Adam was secure in his singleness.

Selwyn Hughes has a great set of talks for couples, and he says that single people make the mistake of going into marriage seeking security when this ought to come from their relationship with God. Adam was secure in his singleness which meant that when he entered into marriage he wasn’t in emotional debt. He was free to be other-centred because he was feeding on his relationship with God.

So the husband must be able to look at his wife, and the wife to her husband, and both must both be able to say, ‘I can live without you’. Now the way that’s said is very, very important! Not ‘I can live without you’, but if I must, when that time comes, ‘I will be able to live without you’ because I am drawing from God my security, my self-worth and my significance.

If we look at Adam’s relationship with God, we see that it rested on the three foundation stones. Adam drew from God his sense of security, his sense of self-worth and his sense of significance (slide).

Security is a sense of being unconditionally loved. You and I were built to be loved. The people who break down most easily are the people who don’t feel secure, who don’t feel loved. Marriage breakdown robs adults and children and society of security. For you don’t know who you are until you know whose you are. We need to be loved by other people. We need families who love us as we love them.

Self-worth gives us a sense of value. We all need a sense of value before we can give ourselves to other people. I get my sense of value by looking into the eyes of others and assessing what they think about me. Our self-worth comes from our perception of what others think about us. Our sense of value arises from how we think the world thinks about us. We cannot live without a sense of self-worth. We need to feel valued and important on the basis of who I am.

The third foundation stone is Significance which is a sense of meaning and purpose. We are men and women made in the image of God with a tremendous sense of destiny. We need to know where we are heading and why we are heading that way. We need to have a reason to live. We need to feel significant and meaningful in this hugely complex world.

Our ability to have relationships is God given. And as Adam drew his sense of security, self-worth and significance from God, he was free to enjoy God and he was able to enjoy life in the garden. Adam was able to love others because he knew he was loved by God. Just as the persons in the Trinity love one another, so Adam was able to love. But he had no-one similar to him to love. The giraffes and the elephants and the snails were great—but not a suitable partner for Adam. In Gen 2:19–20, Adam is given the task of naming the animals, ‘But for Adam no suitable helper was found’. There was no-one in creation comparable to Adam whom he could love.

Indeed, the image of God in humanity was not complete until the woman was created. ‘In the image of God he created him; male and female he created them’ (Gen 1:27). God’s image in humanity was not fully represented until he created male and female. So although Adam was content in his singleness, there was someone missing.

The way in which God prepares Adam for the arrival of the woman is intriguing and remarkable. God puts Adam to sleep and from one of his ribs he shapes woman. And the woman is presented to Adam, and Adam delights in his partner. Can you imagine that moment when they first see each other?  Adam cries out, ‘Thankyou Lord, she’s a little ripper’! Or in Hebrew, ‘This is now bone of my bones and flesh of my flesh; she shall be called “woman” for she was taken out of man’ (Gen 1:27).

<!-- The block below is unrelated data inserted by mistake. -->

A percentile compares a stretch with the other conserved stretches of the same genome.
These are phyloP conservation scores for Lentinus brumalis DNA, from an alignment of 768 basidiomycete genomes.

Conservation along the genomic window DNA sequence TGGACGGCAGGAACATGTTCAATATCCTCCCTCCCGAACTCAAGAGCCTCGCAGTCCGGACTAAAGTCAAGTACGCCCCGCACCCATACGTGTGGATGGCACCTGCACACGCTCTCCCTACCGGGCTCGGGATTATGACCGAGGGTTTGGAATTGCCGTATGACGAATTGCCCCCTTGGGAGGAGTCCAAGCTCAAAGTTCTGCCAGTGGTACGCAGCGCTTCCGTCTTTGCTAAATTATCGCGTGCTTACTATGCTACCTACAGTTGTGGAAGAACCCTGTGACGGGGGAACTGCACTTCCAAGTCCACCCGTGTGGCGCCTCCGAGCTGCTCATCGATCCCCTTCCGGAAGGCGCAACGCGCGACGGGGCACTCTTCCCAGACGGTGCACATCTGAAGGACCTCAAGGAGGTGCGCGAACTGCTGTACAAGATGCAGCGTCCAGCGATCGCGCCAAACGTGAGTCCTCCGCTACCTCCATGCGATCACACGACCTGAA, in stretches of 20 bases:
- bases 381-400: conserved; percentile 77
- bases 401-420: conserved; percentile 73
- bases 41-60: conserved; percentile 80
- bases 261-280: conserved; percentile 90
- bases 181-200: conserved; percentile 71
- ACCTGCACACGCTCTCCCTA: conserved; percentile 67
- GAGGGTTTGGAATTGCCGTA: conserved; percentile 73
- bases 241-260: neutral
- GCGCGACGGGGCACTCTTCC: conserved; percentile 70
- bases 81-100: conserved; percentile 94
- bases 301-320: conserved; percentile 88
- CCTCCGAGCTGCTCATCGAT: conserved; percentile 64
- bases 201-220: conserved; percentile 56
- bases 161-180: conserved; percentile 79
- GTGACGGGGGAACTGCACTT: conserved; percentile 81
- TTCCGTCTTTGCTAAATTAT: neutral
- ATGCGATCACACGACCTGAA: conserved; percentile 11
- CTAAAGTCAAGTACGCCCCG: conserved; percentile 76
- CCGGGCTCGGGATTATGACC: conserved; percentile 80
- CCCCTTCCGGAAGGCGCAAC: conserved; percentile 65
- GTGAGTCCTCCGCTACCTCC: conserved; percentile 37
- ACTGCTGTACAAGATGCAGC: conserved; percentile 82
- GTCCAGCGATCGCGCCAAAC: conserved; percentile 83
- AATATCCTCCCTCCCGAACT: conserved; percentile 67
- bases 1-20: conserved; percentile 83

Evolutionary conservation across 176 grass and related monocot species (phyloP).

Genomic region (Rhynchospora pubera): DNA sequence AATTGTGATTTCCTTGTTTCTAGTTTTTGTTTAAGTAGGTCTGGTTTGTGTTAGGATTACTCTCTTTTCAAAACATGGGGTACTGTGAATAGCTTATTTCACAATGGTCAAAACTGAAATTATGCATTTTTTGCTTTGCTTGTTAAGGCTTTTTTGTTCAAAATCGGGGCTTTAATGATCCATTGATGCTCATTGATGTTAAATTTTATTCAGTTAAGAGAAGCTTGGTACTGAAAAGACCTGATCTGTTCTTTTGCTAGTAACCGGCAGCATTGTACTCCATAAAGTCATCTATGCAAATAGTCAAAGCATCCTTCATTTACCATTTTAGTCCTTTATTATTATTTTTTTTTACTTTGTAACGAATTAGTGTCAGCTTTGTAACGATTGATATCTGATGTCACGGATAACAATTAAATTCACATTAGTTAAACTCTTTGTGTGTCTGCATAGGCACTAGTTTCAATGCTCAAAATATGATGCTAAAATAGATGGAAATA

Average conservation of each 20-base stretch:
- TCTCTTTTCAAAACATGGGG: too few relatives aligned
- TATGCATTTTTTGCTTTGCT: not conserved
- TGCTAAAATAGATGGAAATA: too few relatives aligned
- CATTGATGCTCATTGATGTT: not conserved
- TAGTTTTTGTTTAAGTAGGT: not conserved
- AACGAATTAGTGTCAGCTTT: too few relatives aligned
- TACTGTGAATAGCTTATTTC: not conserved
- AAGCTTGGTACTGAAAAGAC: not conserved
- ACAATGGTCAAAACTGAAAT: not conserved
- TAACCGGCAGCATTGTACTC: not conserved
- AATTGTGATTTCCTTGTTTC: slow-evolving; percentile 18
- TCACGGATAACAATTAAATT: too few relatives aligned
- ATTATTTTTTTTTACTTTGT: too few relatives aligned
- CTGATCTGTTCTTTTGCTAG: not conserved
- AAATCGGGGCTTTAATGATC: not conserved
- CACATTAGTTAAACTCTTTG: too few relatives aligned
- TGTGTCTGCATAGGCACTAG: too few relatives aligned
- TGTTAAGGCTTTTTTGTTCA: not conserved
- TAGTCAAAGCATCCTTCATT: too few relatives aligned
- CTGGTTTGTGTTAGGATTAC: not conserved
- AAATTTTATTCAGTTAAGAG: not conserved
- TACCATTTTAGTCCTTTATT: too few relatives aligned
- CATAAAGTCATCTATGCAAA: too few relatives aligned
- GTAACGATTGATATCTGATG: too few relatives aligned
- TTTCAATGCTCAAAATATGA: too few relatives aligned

Matthew Henry wrote this poem:


She was not made from his head to top him,

Nor out of his feet to be trampled upon by him,

But out of his side to be equal with him,

Under his arm to be protected,

And near his heart to be loved.

When God brought the woman to the man there took place the world’s first wedding. The male is designed to lead and move confidently and strongly into the female world. The female is receiving, she warmly welcomES with a desire to nourish, nurture and enjoy. The female soul comes alive in the atmosphere of relationships.

But with the intrusion of sin in Genesis 3, Adam’s authority is disturbed. He no longer complements Eve, now Adam is competitive. Eve suspects that her husbands decisions are not in her best interests and she fights for her rights. Adam is threatened by Eve’s criticisms and he attempts to control; he imposes his authority in a harsh and high-handed fashion. The result is that men struggle with their SELF-WORTH and women with their sense of security.

So the truth of the Trinity brings home to us several things:

1.      God places a high value on relationships

2.      A good relationship is where we use our resources for the well being of another

3.      The relationships within the Trinity help us measure the effect of sin in our own relationships.

Please turn with me to Phil 2:5–11. It is here that we see the priority of love.

‘Your attitude should be the same as that of Christ Jesus: Who, being in very nature God, did not consider equality with God something to be grasped, but made himself nothing, taking the very nature of a servant, being made in human likeness. And being found in appearance as a man, he humbled himself and became obedient to death—even death on a cross! Therefore God exalted him to the highest place and gave him the name that is above every name, that at the name of Jesus every knee should bow, in heaven and on earth and under the earth, and every tongue confess that Jesus Christ is Lord, to the glory of God the Father’.